doi:10.1016/j.yexcr.2010.03.005
PMCID: PMC3420817  PMID: 20303950
12-Lipoxygenase; Hypoxia Inducible Factor-1α (HIF-1α); angiogenesis; prostate cancer; hypoxia
8.  Sphingosine-1-phosphate receptor-3 signaling up-regulates epidermal growth factor receptor and enhances epidermal growth factor receptor-mediated carcinogenic activities in cultured lung adenocarcinoma cells 
International journal of oncology  2012;40(5):1619-1626.
Sphingosine-1-phosphate (S1P) regulates a wide array of biological functions. However, the role of S1P signaling in tumorigenesis remains to be elucidated. In this study, we show that S1P receptor subtype 3 (S1P3) is markedly up-regulated in a subset of lung adenocarcinoma cells compared to normal lung epithelial cells. Specific knockdown of S1P3 receptors inhibits proliferation and anchorage-independent growth of lung adenocarcinoma cells. Mechanistically, we demonstrate that S1P3 signaling increases epidermal growth factor receptor (EGFR) expression via the Rho kinase (ROCK) pathway in lung adenocarcinoma cells. Nuclear run-off analysis indicates that S1P/S1P3 signaling transcriptionally increases EGFR expression. Knockdown of S1P3 receptors diminishes the S1P-stimulated EGFR expression in lung adenocarcinoma cells. Moreover, S1P treatment greatly enhances EGF-stimulated colony formation, proliferation and invasion of lung adenocarcinoma cells. Together, these results suggest that the enhanced S1P3-EGFR signaling axis may contribute to the tumorigenesis or progression of lung adenocarcinomas.
doi:10.3892/ijo.2012.1379
PMCID: PMC3797598  PMID: 22344462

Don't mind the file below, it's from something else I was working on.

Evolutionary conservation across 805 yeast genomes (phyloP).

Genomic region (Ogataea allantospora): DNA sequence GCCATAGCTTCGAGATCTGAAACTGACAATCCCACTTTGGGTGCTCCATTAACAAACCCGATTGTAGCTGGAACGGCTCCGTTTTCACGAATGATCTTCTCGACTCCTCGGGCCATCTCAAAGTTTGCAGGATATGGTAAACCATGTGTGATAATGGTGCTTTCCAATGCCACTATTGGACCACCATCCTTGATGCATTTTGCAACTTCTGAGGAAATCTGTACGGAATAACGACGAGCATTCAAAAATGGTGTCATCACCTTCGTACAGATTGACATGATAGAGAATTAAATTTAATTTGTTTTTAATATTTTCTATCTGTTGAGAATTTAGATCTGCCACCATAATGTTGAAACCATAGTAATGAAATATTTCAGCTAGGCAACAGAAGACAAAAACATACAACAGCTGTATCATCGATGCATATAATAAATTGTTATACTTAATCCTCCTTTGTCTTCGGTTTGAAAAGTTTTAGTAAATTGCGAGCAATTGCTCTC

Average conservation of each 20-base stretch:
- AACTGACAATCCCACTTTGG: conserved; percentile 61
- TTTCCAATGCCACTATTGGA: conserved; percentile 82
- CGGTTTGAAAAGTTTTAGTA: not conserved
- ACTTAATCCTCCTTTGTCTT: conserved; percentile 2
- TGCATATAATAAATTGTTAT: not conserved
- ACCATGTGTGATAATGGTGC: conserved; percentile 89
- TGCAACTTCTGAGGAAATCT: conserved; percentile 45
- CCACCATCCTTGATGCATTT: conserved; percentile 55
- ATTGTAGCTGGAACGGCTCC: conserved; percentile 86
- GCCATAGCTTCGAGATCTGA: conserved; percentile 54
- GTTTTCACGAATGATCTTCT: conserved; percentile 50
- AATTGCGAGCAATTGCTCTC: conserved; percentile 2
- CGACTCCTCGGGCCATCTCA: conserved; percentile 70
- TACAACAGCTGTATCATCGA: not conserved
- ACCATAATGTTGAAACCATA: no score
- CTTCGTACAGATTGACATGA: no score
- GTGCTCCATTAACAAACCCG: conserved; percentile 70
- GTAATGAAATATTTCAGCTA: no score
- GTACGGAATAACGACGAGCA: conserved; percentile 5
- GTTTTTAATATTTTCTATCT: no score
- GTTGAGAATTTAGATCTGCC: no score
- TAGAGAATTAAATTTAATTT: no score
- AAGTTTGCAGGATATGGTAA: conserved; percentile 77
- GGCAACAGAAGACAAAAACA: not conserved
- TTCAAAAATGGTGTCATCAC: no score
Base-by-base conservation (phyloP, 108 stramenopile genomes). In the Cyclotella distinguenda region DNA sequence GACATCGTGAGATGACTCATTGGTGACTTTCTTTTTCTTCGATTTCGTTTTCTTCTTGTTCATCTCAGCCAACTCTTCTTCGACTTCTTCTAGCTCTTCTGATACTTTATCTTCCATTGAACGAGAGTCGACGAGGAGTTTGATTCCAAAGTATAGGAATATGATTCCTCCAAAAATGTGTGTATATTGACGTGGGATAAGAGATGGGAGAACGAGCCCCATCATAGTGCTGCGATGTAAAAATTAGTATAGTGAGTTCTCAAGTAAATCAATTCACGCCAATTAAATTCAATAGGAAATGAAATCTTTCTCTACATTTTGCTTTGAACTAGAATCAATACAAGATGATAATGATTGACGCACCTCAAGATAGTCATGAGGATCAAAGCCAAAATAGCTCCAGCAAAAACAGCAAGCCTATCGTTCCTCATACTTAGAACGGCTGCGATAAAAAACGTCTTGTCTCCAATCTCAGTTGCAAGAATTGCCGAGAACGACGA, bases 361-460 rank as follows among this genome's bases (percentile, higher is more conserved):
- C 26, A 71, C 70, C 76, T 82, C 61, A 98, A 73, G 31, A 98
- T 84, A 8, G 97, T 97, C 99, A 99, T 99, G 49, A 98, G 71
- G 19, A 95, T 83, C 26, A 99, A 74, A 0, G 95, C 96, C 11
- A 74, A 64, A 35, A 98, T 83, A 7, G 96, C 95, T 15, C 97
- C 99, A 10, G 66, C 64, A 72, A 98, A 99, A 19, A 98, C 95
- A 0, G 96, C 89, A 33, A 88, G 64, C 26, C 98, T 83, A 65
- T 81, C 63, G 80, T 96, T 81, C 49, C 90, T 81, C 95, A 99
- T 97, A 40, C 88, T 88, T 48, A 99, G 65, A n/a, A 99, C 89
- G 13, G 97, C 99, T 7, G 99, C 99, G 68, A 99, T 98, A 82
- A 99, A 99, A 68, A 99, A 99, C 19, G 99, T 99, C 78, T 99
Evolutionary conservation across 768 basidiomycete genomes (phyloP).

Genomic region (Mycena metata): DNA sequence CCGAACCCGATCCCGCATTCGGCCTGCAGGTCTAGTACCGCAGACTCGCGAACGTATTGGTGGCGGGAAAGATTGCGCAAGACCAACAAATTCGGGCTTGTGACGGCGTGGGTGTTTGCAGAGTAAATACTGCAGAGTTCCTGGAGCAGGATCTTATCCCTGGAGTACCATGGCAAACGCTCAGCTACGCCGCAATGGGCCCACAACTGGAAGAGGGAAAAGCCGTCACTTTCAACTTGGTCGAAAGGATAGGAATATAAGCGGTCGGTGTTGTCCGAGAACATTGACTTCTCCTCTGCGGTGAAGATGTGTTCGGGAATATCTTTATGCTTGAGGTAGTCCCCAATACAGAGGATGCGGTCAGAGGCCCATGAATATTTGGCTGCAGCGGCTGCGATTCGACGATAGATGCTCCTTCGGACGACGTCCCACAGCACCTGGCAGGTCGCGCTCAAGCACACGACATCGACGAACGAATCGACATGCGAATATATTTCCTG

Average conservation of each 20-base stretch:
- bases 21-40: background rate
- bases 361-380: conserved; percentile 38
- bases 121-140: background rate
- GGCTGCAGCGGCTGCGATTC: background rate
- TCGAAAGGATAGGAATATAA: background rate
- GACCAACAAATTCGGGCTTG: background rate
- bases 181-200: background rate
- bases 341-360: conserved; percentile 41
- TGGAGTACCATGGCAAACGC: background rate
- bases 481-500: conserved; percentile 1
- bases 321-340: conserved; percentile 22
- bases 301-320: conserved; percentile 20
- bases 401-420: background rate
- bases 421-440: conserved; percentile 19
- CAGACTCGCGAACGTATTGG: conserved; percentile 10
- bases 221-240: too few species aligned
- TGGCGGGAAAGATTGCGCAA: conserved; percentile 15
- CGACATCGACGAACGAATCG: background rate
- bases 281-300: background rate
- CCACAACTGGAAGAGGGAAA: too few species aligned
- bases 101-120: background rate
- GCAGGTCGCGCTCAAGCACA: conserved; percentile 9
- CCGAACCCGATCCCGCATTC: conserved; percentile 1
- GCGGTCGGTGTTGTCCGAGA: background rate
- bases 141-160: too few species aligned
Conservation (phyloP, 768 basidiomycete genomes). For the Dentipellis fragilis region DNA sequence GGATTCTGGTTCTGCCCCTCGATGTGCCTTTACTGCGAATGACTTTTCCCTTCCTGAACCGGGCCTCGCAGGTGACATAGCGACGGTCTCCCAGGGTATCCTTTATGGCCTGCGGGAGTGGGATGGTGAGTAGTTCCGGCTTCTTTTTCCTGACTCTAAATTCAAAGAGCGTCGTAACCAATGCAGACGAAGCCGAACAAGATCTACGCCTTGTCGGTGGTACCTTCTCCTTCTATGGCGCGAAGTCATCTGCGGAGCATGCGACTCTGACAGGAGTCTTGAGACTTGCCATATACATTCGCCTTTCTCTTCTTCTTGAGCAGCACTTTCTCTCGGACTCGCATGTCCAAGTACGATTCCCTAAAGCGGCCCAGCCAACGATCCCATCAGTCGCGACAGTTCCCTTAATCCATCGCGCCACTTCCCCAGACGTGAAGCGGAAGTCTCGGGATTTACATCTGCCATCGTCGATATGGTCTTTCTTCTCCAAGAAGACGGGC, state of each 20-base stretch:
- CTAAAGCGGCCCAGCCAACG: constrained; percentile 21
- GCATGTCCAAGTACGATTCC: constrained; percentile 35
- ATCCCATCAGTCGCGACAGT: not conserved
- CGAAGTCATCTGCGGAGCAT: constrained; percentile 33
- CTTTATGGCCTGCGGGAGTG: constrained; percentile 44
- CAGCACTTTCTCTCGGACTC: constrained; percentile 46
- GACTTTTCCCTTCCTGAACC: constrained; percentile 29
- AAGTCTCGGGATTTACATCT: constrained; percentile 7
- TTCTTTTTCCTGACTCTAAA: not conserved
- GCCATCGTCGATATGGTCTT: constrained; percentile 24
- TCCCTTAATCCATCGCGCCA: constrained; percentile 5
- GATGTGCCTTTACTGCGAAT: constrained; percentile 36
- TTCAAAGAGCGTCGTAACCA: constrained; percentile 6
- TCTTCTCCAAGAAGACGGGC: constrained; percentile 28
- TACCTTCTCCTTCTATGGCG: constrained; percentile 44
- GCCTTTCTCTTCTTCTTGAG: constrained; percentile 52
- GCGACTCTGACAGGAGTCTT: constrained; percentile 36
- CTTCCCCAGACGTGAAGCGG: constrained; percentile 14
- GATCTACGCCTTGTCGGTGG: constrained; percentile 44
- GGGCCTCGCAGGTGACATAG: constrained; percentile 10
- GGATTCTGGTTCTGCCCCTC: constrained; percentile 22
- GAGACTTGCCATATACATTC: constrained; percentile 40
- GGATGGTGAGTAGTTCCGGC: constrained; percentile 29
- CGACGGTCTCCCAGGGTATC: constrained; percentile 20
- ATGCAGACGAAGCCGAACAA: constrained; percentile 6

sphingosine-1-phosphate; sphingosine-1-phosphate receptor subtype 3; epidermal growth factor; epidermal growth factor receptor; S1P3; lung carcinoma
9.  Downregulation of Vascular Endothelial Growth Factor and Induction of Tumor Dormancy by 15-lipoxygenase-2 in Prostate Cancer 
The enzyme 15-lipoxygenase-2 (15-LOX-2) utilizes arachidonic acid, a polyunsaturated fatty acid, to synthesize 15(S)-hydroxyeicosatetraenoic acid (HETE). Abundantly expressed in normal prostate epithelium but frequently suppressed in the cancerous tissues, 15-LOX-2 has been suggested as a functional suppressor of prostate cancer, but the mechanism(s) involved remains unknown. To study the functional role of 15-LOX-2 in prostate cancer, we expressed 15-LOX-2 as a fusion protein with GFP in DU145 and PC-3 cells and found that 15-LOX-2 increased cell cycle arrest at G0/G1 phase. When injected into athymic nu/nu mice, prostate cancer cells with 15-LOX-2 expression could still form palpable tumors without significant changes in tumorigenicity. But, the tumors with 15-LOX-2 expression grew significantly slower than those derived from vector controls and were kept dormant for a long period of time. Histological evaluation revealed an increase in cell death in tumors derived from prostate cancer cells with 15-LOX-2 expression, while in vitro cell culture conditions, no such increase in apoptosis was observed. Further studies found that the expression of vascular endothelial growth factor A (VEGF-A) was significantly reduced in prostate cancer cells with 15-LOX-2 expression restored. Our studies suggest that 15-LOX-2 suppresses VEGF gene expression and sustains tumor dormancy in prostate cancer. Loss of 15-LOX-2 functionalities, therefore, represents a key step for prostate cancer cells to exit from dormancy and embark on malignant progression in vivo.
doi:10.1002/ijc.24118
PMCID: PMC2913418  PMID: 19089921
tumor dormancy; angiogenesis; lipoxygenase; prostate cancer; VEGF

Results 1-9 (9)